Bringing It #45: Enhancing Engagement and Equity
Dear friends,Last week we introduced you to new colleagues (and our new logo). Here we return to the main business of Bringing It: sharing the change-work of educators and thought-leaders in the BT2P community and across higher ed. These posts focus on public engagement about the rights and needs of working people, a convening on interfaith student leadership, and new resources that foreground engaged learning and equity in the face of the pandemic.
Grantee Spotlight: The ENACT Labor Network
We’re delighted to be supporting the ENACT Labor Network (ELN), based at Brandeis University, with a Multi-Institutional Innovation Grant. As Labor Day approaches, here’s a post about the project’s important work on labor policy and workers’ rights:
The ENACT Labor Network (ELN) is a pilot project of ENACT: The Educational Network for Active Civic Transformation. Based at Brandeis University, ENACT is a national, non-partisan program that teaches university students about our democracy through engagement in the state legislative process. ENACT students are encouraged to think deeply about the complexities of shaping laws for constituents who hold diverse viewpoints about what is right and good for society and how best to progress through the legislative process.
The ELN is a deep dive into labor issues. Over the course of the 2019-20 academic year, a team of ENACT Faculty Fellows mentored a small group of dedicated students across the country to work with community stakeholders, visit state houses, and talk to policymakers. They met virtually with nationally recognized labor scholars to study state legislation that focused on such issues as wage theft, union rights, privatization, and low-wage workers.
For some, the COVID-19 pandemic radically shifted priorities. For ENACT, it has reinforced our commitment to efforts like the ELN to create an innovative virtual structure for cross-state learning that combines high quality education, leadership development, and ethical civic engagement.
Interfaith Leadership Institute – September 17, 2020
Interfaith Youth Core does amazing work fostering interfaith cooperation and multicultural education. Their annual student leadership institute is of course virtual this year. Check out this call.
Interfaith Youth Core’s annual Interfaith Leadership Institute (ILI) has shifted to a one day all virtual experience to equip undergraduate students and educators with the skills to bring the movement for interfaith cooperation back to their campuses and communities. Given the financial constraints campuses and individuals are navigating, we’re reducing the registration fee to $25 and there is no need to pay to attend the ILI if you or your campus is unable. Learn more here.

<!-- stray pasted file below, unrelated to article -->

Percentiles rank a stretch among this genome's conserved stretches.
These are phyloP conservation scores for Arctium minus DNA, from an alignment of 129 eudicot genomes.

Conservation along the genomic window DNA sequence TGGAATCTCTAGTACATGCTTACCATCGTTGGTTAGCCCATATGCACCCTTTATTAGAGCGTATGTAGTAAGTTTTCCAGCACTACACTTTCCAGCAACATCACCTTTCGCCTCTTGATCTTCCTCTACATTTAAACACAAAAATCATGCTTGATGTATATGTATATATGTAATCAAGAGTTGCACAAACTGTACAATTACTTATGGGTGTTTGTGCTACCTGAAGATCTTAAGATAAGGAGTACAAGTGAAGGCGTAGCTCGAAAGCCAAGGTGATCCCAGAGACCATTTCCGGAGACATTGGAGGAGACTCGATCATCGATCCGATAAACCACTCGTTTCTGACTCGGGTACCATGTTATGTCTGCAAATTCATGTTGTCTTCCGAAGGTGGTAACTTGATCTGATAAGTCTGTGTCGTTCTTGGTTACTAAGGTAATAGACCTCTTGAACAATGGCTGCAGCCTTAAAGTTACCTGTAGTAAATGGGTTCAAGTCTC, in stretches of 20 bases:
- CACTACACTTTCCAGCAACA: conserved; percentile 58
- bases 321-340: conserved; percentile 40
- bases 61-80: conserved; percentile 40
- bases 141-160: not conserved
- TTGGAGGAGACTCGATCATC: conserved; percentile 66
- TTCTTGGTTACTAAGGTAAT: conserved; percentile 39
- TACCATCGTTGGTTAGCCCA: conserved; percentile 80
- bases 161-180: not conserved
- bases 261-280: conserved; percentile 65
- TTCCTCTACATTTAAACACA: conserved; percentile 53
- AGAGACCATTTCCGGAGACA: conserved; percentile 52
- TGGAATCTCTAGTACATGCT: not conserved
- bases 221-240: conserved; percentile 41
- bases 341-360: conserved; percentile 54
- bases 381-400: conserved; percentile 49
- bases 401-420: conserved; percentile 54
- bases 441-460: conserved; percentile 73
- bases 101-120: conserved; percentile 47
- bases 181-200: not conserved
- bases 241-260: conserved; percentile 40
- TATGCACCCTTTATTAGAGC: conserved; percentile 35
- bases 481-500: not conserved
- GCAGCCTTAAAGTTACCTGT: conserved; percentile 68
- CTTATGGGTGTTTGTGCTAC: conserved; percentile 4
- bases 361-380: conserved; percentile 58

What We’re Reading: Finding Opportunities For Positive Change In the Crisis
The higher-ed press — and most of our social media feeds — are full of debate, critique, and prognostication about the opening of the Covid Fall Term. It’s necessary. And it’s exhausting. We’ve also been hungry for readings that speak to the opportunities for big, positive change in the face of the crisis. Here are three:
- Cathy Davidson of CUNY and Dianne Harris of the Mellon Foundation published “Making Remote Learning Relevant” in Inside Higher Ed, calling on institutions to “throw out the conventional curricular and pedagogical playbook” and create interdisciplinary, problem-based curricula that equip students to confront the crisis.
- In “From Triage to Transformation” (also appearing in Inside Higher Ed), our friend Elaine Maimon, former president of Governors State University, argues that the triple crises of racial justice, economic collapse, and the pandemic open a door to transformative institutional change that can place active learning and community betterment at the center of college education.
- Elaine and Carol Geary Schneider (former president of the Association of American Colleges and Universities) published “Planning For Quality and Equity: It’s Now or Never,” in AAC&U’s Liberal Education Blog–and linked it to this toolkit for “post-triage planning.”
Academic institutions and academics have to react in real time to the health and fiscal catastrophes. But we need to do more than that, or else the crisis will set the way forward. These readings bring the values and strengths of higher education to bear on the urgency of change. Are there other resources you’re finding useful?
We hope you can navigate these storms in safety and with hope. We are grateful for the work you do.
David, Lily, Todd, and Kate